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Rant & Rave

By Trevor Tamashiro

Tuesday, October 10, 2000

Grading system
fails student needs

AT the beginning of this school year I noticed all the emphasis put on grades and how important they are for a student's future. With all of this stress put on grades, students occasionally cheat on tests, homework and school projects.

Because there is cheating going on, I would like to know if there is a better alternative for teachers to gauge whether or not a student should be passed to the next grade, other than the current grading system. If there is a way to put more emphasis on learning rather than success in classroom politics, I think this method would be much better for student success and more conducive to developing good habits that will carry over to jobs in the future.

I believe there are ways to improve on a grading system that has tortured so many students throughout schools' existence. One such way could be just a simple examination of knowledge such as the SATs or an IQ test, which measures a student's knowledge as well as potential for learning.

The old system is a relic of a time when schools needed to turn out cookie cutter, single-minded thinkers for a service-based work force. It fails us at a time when we need to turn out creative thinkers to suit today's information-based economy.

The most important thing to remember is that different people have different ways of thinking, varied skills, learning styles and ways of showing their knowledge. In my opinion, the current grading system is very biased against those who are not "book smart."

This is what limits so many in the classroom. Some are natural book learners and relate better to teachers. Another person may be better at hands-on applications. They may relate better to building things based on physics and the mechanics of the way things work.

There should then be a test for actual applications of knowledge in real-world experiments as well as knowledge-based book things like the SAT or an IQ test, which just basically tests how much potential for knowledge a student has.

With this in mind, even though there will be more tests for students to take, I believe this will appeal to a broader range of students in the fact that each student will have his or her time to show how they are best able to apply knowledge to aspects of their life beyond school.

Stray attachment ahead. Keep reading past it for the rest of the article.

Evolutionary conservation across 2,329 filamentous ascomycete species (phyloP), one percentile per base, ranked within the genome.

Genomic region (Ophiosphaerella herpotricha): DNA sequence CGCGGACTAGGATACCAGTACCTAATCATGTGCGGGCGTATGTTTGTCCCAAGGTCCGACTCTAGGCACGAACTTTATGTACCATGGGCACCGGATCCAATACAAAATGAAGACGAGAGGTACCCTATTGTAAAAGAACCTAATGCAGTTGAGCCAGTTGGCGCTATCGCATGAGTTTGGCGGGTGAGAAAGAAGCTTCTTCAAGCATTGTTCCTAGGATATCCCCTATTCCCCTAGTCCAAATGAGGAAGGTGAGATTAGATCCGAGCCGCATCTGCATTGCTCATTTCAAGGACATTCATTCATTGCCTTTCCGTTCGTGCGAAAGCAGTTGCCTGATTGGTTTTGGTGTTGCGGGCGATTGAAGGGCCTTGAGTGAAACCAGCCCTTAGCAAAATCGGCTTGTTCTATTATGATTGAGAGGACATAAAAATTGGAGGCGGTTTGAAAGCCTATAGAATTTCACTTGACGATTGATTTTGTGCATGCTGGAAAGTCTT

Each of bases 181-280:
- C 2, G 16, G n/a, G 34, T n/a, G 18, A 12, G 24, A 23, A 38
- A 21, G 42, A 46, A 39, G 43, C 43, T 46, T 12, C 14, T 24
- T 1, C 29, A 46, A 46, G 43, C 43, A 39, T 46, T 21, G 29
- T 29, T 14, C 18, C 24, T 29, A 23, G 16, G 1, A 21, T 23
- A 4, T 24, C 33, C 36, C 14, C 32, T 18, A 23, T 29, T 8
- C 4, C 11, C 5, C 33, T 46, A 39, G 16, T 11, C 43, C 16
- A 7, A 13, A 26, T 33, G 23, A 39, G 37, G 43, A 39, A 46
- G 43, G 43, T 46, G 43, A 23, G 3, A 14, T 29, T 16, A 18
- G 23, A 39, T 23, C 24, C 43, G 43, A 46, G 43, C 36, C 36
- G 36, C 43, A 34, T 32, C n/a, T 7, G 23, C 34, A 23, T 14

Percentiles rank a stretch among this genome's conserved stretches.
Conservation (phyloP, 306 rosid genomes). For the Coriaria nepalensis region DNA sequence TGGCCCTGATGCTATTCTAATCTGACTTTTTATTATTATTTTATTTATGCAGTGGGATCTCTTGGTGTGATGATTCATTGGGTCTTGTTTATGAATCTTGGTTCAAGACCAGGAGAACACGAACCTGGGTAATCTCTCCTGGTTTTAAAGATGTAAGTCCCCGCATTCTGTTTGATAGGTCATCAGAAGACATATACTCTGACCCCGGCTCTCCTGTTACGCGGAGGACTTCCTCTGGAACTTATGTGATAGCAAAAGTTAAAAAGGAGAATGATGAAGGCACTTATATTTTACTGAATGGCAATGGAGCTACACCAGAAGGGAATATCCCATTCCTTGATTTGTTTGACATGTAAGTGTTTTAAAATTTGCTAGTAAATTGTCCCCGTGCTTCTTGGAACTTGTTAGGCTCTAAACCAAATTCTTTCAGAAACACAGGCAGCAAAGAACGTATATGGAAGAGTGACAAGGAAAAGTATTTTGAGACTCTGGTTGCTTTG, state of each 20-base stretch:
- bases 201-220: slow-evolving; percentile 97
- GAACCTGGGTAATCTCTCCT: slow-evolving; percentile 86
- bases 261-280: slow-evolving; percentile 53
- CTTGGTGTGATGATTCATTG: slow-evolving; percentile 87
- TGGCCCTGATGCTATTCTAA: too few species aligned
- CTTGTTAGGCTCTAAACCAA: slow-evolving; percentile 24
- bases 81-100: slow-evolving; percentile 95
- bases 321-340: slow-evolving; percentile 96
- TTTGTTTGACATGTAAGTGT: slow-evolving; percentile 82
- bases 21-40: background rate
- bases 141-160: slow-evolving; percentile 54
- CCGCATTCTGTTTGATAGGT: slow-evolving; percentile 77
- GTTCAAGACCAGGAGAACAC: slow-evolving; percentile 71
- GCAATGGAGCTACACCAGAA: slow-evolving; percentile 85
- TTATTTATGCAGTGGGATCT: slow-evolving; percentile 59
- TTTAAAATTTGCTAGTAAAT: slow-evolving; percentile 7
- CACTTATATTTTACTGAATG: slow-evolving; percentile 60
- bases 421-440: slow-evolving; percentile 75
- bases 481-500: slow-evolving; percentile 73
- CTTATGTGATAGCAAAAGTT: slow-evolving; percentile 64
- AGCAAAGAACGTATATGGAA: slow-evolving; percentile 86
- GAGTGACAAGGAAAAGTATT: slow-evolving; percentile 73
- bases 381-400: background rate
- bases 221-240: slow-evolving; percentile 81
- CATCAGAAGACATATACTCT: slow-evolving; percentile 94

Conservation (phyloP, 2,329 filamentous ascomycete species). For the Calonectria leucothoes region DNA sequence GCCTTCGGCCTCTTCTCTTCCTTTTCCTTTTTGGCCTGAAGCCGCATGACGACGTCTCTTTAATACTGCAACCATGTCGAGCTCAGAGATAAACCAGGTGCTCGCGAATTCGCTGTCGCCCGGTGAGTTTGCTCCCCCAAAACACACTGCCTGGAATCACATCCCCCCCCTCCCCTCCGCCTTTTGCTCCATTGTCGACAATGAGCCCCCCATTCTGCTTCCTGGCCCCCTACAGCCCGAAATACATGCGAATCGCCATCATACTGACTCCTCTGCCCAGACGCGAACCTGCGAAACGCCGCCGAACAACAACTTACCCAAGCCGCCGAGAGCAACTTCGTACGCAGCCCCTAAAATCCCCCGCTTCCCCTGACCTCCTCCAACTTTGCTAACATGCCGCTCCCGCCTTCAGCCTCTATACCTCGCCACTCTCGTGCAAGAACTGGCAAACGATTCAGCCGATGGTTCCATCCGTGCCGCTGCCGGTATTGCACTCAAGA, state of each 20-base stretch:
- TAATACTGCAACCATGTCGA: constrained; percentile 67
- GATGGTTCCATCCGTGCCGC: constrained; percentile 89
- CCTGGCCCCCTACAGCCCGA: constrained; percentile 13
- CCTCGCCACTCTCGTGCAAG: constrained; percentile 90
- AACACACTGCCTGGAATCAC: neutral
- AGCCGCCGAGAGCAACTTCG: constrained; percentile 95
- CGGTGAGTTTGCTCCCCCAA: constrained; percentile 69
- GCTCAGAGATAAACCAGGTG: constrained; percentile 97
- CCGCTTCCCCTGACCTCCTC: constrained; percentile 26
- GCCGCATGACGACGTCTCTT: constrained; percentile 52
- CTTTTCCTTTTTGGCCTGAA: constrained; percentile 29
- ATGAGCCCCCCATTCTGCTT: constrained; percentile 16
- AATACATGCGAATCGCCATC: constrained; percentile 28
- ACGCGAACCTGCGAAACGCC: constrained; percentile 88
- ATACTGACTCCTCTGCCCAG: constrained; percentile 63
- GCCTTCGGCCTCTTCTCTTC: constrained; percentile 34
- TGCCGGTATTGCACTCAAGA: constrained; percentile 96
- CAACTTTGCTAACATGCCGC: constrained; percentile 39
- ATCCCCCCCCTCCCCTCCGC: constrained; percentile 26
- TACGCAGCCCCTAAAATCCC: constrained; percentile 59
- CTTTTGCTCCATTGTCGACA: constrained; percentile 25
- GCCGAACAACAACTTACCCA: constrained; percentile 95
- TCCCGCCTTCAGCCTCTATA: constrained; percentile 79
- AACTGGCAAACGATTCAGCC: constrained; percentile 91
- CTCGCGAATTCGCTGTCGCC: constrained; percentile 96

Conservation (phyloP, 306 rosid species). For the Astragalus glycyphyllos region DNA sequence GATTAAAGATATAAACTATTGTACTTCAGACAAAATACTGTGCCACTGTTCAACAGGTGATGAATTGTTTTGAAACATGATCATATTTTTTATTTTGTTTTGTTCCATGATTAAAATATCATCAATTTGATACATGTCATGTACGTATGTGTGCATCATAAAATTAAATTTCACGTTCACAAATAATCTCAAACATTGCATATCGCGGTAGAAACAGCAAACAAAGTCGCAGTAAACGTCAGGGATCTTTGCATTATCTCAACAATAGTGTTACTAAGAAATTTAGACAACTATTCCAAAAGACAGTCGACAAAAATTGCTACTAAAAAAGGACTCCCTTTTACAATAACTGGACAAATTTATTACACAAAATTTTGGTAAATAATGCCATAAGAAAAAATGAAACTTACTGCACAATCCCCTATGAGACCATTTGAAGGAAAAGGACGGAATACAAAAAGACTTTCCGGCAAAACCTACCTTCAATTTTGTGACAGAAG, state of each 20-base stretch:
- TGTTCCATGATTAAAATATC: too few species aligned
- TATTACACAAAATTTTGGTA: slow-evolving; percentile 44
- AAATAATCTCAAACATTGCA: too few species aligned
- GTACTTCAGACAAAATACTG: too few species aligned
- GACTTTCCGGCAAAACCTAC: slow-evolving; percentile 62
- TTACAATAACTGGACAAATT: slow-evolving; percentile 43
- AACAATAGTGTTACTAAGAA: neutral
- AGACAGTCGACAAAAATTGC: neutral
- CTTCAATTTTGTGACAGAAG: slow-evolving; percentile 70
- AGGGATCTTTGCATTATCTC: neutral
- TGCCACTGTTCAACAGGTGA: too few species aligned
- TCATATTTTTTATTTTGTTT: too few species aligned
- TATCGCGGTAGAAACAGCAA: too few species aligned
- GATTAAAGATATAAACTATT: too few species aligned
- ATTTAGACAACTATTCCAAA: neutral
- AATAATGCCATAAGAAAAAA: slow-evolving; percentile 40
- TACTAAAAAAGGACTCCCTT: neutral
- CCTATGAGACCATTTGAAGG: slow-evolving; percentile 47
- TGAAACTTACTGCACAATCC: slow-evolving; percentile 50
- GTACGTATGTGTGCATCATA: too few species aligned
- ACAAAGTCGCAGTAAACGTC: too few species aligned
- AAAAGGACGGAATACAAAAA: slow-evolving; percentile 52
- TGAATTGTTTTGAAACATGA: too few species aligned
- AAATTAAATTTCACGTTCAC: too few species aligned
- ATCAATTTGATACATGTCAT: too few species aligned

If anybody thinks this would be a good idea for the B.O.E. to consider, please let them know so that changes can be made.

The only thing that would impede change is that parents who have been put through this old way of teaching may not be open to new ideas. My suggestion may seem rather radical.

If adults are willing to keep an open mind, they may find this new way of teaching may be much better for all students. People will be unable to cheat, and with new emphasis on learning, rather than grades, they will be better able to handle college-level work, having prepared from an early age.

Parents still may not approve because they may not see how a system without grades could help their children get ahead.

I think many students who do not perform well under the old system will be able to trade high grade point averages for honor and self-esteem.

So I urge parents to try to support change if it ever comes up because it can only benefit your child. Many different learning styles will be represented by this new approach which considers future athletes, musicians and performers who may not have a talent for chemistry or history.

If there are any different methods people can think of which are reasonable, they should be brought to the attention of school administrators.

Trevor Tamashiro is a junior
at Roosevelt High School.

Rant & Rave is a Tuesday Star-Bulletin feature
allowing those 12 to 22 to serve up fresh perspectives.
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